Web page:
Tag Archives: winter games

Global Party List ~ Olympics to SXSW – Choogle On #84

In between Winter Olympics and SXSW, Uncle Weed soothes a sore throat on a couch and talks about global parties of note (including Oktoberfest, Mardi Gras, Carnival, etc.), plus extols about the Olympic Outsider podcast, True North Media House, importance and nobility of documentation, SXSW preview and recap of recent trip to Pe Ell to visit Hemp Ed and the Numbskulz.

Crack a tall can for: Global Party List ~ Olympics to SXSW – Choogle On #84 (.mp3, 15:40)

Global Party List

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Vancouver 2010 Olympics and Social Media – video playlist

Various artifacts, interviews, documentaries, presos and press conferences about social media/ citizen reporting at Vancouver 2010 Olympics – including the True North Media House project. Let it roll…

G’night Shiny Vancouver – Olympic Outsider #16

G'night Shiny Vancouver

Take the shortcut for: G’night Shiny Vancouver – Olympic Outsider #16 (.mp3, 5:48)

Descriptions and miscellaneous observations about Vancouver’s reaction and interactions with the Olympic Winter Games including recent expeditions, urban transformation, international hospitality and transportation logistics while walking through the park en route to catch the Seabus.

Subscribe: Olympic Outsider podcast feed

Photo Essay: Welcoming the World to Vancouver 2010 Olympics via Vancouver Access 2010

This is an excerpt from the 2nd of several Vancouver 2010 Olympics photoessays created by Kris Krüg.

Vancouver is filled with energy now that 2010 Winter Olympic Games has officially started.

The last week has been filled with the excited fervor of the last month and anticipation of the upcoming weeks.

Here is a photographic look into the last week of adventure and celebrations, before the official opening of the Games in Vancouver.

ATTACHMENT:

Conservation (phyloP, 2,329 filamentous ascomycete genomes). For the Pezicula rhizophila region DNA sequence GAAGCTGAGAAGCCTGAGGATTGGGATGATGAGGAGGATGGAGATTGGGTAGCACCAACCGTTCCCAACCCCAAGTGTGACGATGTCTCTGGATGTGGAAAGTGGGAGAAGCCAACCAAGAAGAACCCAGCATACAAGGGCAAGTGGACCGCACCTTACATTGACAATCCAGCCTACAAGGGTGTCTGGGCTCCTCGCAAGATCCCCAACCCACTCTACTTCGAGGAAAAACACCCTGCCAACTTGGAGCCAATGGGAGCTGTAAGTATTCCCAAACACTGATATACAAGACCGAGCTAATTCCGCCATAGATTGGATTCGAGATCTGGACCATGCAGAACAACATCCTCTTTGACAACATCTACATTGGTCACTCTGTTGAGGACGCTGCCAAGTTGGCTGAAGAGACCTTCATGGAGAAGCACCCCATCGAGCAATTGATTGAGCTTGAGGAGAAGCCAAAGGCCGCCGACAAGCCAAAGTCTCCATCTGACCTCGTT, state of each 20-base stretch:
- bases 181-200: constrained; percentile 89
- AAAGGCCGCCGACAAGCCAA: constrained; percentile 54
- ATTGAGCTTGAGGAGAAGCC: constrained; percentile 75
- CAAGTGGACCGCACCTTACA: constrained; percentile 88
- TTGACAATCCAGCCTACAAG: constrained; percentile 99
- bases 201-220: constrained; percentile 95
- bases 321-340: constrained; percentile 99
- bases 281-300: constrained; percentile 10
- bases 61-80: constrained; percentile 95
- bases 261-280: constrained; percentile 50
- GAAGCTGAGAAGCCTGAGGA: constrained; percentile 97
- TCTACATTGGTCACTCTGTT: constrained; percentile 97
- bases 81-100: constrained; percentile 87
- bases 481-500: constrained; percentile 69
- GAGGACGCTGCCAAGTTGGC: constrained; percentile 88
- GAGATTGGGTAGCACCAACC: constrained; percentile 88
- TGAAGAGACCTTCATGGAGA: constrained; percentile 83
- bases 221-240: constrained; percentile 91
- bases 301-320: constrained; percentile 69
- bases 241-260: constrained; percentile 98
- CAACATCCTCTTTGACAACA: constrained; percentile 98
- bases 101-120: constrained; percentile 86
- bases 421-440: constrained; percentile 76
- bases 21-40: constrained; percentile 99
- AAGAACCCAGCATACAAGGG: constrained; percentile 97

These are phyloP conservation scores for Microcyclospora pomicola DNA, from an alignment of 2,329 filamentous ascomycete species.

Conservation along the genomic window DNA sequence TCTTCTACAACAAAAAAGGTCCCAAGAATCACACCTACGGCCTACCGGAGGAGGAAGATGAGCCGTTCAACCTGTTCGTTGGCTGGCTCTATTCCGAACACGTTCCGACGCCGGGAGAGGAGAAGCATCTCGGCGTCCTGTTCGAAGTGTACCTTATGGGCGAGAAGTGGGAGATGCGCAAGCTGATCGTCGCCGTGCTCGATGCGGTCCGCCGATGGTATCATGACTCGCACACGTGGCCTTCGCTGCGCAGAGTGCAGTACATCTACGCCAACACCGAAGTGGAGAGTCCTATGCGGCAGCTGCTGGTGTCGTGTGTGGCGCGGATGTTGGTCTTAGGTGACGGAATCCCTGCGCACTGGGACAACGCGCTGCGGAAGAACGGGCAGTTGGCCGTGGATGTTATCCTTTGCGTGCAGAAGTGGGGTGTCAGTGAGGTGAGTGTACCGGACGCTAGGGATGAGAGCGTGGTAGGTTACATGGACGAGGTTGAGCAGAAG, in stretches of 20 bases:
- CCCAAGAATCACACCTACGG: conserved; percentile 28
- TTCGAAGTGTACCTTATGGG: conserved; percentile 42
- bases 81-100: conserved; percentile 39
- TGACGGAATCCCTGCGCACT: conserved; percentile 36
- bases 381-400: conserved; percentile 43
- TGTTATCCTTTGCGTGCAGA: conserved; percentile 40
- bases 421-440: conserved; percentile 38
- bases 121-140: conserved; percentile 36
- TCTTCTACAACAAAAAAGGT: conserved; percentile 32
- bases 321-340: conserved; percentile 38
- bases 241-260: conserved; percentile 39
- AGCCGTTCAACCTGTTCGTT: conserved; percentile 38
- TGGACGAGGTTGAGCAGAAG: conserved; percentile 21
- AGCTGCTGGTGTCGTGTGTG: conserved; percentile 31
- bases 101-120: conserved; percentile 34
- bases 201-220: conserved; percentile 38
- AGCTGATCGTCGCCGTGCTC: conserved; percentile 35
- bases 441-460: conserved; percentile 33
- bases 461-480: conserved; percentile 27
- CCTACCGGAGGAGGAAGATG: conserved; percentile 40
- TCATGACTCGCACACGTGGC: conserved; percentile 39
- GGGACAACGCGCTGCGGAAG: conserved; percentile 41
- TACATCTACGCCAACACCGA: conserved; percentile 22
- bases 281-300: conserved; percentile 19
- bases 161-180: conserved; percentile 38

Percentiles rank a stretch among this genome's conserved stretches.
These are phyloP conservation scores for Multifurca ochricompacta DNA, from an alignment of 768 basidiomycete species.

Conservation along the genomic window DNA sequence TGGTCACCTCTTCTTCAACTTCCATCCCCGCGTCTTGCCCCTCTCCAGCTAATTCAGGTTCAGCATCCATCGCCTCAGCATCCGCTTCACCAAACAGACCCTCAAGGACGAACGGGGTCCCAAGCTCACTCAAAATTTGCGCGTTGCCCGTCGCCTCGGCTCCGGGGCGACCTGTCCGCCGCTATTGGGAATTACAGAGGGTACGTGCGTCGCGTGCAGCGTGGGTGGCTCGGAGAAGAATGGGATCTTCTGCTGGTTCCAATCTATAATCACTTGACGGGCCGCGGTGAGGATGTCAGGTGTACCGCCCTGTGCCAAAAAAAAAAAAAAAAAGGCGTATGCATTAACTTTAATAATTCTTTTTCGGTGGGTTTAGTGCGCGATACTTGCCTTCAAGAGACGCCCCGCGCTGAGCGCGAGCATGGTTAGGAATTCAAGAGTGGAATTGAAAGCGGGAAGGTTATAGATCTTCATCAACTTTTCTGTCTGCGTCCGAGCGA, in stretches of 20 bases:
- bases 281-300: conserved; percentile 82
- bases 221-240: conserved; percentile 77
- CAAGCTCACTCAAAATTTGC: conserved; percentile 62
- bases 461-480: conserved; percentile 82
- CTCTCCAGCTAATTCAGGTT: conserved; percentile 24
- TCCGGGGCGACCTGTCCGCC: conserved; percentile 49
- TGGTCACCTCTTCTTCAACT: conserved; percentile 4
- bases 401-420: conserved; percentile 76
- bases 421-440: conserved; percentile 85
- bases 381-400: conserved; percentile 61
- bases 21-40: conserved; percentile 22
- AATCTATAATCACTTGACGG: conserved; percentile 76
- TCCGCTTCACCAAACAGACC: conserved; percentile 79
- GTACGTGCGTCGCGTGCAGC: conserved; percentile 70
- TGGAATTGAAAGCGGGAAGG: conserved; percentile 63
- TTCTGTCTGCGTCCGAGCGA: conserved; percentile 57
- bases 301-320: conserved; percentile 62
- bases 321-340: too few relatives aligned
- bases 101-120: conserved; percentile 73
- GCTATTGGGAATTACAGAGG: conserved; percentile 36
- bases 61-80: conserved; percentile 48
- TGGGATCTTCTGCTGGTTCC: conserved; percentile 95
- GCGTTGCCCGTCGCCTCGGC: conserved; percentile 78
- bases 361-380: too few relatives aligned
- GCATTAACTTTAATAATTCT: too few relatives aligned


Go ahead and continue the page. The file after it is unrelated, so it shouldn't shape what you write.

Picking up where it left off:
Iain Black welcomed the public to the opening of the VX Forum in Vancouver, BC. Black is Minister of Small Business, Technology and Economic Development in Canada and is pictured here with Nadia Nascimento and Dave Olson of Invoke Media which is the parent company to twitter-based application Hootsuite.

Source: PHOTO ESSAY: Canada Welcomes The World to The Vancouver 2010 Olympics | Vancouver Access 2010

Social networking media push for inclusion in Olympic plan – Inside the 2010 Olympics

Social networking media push for inclusion in Olympic plan

[archived link]

By JEFF LEE 11-24-2008 COMMENTS(7) INSIDE THE 2010 OLYMPICS

Filed under: OlympicsVancouverVanocBeijing20102008Winter GamesmarketingOlympic GamesmediaChina

I’m just learning about all the new ways to try and connect with readers and colleagues online – whether it is FacebookTwitter, LinkedIn or other social and professional networking sites. I’m a bit of a babe in the woods compared to some of my journalism colleagues for whom this comes so easily.

But I get the whole idea behind the growing importance of online media. So do many of the journalists who cover the Olympics. A week ago today the International Olympic Committee’s press commission – which includes colleagues from major news agencies and publications – held a robust discussion in Vancouver after Associated Press chief executive Tom Curley opened debate by suggesting there needs to be a fundamental rethink about how the Games are covered.

So it was a bit surprising to discover that the Vancouver Organizing Committee seems reluctant to include some types of online reporters in its planning for the 2010 Games. On Thursday Vanoc was asked in an open letter from Dave Olson, an online writer with Raincity Studios, to allow some of his colleagues to attend the World Press Briefing.

They didn’t get an answer. But on Sunday, Renee Smith-Valade, a.spokeswoman for Vanoc, sent the following hopeful email to me.

[Note: numerous spelling /typographical errors corrected from original email from Renee Smith-Valade see original]